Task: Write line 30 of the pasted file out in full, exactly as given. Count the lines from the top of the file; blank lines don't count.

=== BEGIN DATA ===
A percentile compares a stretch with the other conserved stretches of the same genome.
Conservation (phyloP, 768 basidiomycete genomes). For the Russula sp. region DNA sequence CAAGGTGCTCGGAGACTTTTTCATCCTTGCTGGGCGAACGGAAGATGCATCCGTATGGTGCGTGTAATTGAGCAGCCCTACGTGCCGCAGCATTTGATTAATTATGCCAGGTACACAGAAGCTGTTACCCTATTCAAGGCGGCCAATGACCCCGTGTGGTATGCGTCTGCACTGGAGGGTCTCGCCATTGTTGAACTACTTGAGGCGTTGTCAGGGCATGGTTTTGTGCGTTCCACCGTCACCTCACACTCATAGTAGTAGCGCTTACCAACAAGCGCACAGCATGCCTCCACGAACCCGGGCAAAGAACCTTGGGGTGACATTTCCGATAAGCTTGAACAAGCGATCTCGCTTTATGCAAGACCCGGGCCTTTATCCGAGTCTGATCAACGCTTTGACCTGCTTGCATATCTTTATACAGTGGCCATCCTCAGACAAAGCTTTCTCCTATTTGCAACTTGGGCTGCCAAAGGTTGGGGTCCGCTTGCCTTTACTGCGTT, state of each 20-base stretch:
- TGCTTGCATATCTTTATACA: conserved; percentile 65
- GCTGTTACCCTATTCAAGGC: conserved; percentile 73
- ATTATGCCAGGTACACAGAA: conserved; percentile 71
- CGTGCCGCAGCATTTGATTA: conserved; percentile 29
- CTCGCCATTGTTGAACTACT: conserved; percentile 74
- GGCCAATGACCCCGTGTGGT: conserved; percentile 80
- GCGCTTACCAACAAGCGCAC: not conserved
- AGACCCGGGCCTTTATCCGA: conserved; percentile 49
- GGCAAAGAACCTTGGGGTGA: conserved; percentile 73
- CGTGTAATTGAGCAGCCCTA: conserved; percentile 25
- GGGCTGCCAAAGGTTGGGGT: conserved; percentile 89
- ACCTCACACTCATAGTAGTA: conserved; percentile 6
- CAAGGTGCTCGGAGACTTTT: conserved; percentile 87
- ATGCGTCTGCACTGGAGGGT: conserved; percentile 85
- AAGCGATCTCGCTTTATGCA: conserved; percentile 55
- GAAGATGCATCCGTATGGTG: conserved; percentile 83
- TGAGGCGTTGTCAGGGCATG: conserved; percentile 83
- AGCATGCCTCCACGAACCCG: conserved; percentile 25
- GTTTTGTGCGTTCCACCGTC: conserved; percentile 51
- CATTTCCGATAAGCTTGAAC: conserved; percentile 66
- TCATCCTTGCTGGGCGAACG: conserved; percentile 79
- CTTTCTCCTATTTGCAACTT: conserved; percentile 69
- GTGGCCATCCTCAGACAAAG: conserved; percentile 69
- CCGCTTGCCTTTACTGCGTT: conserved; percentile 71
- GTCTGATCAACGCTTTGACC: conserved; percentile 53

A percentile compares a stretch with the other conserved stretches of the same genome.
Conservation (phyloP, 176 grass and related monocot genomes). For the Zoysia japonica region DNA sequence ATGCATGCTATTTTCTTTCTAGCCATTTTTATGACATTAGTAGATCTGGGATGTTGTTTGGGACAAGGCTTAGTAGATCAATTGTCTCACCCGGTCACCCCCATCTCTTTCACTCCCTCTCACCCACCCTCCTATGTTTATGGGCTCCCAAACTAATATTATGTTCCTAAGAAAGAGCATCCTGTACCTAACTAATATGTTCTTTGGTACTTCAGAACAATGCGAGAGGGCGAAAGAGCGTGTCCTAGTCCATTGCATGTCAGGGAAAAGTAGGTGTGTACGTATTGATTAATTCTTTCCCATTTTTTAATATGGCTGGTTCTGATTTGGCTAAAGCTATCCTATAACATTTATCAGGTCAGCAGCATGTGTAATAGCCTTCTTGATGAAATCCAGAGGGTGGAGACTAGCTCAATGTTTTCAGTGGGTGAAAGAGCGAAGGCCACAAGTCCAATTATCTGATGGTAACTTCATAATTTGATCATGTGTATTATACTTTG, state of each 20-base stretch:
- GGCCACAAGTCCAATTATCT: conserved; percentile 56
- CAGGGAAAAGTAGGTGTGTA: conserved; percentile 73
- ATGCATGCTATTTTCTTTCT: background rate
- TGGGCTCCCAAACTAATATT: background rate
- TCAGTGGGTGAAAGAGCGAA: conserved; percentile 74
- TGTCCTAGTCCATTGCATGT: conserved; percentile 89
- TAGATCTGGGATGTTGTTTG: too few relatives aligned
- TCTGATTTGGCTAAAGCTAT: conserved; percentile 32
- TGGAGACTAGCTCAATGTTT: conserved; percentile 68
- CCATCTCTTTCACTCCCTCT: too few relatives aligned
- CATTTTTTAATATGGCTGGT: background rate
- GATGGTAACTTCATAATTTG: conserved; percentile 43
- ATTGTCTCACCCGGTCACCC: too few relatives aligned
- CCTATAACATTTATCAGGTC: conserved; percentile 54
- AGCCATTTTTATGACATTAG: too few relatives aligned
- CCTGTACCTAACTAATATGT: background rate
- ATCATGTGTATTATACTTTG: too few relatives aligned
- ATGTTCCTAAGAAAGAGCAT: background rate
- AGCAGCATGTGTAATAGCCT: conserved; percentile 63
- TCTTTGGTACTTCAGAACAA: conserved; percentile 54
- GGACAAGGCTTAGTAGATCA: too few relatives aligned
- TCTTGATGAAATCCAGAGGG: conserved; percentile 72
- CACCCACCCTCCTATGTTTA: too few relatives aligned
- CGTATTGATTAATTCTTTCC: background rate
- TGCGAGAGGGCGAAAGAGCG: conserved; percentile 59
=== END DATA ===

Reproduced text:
- GGCCACAAGTCCAATTATCT: conserved; percentile 56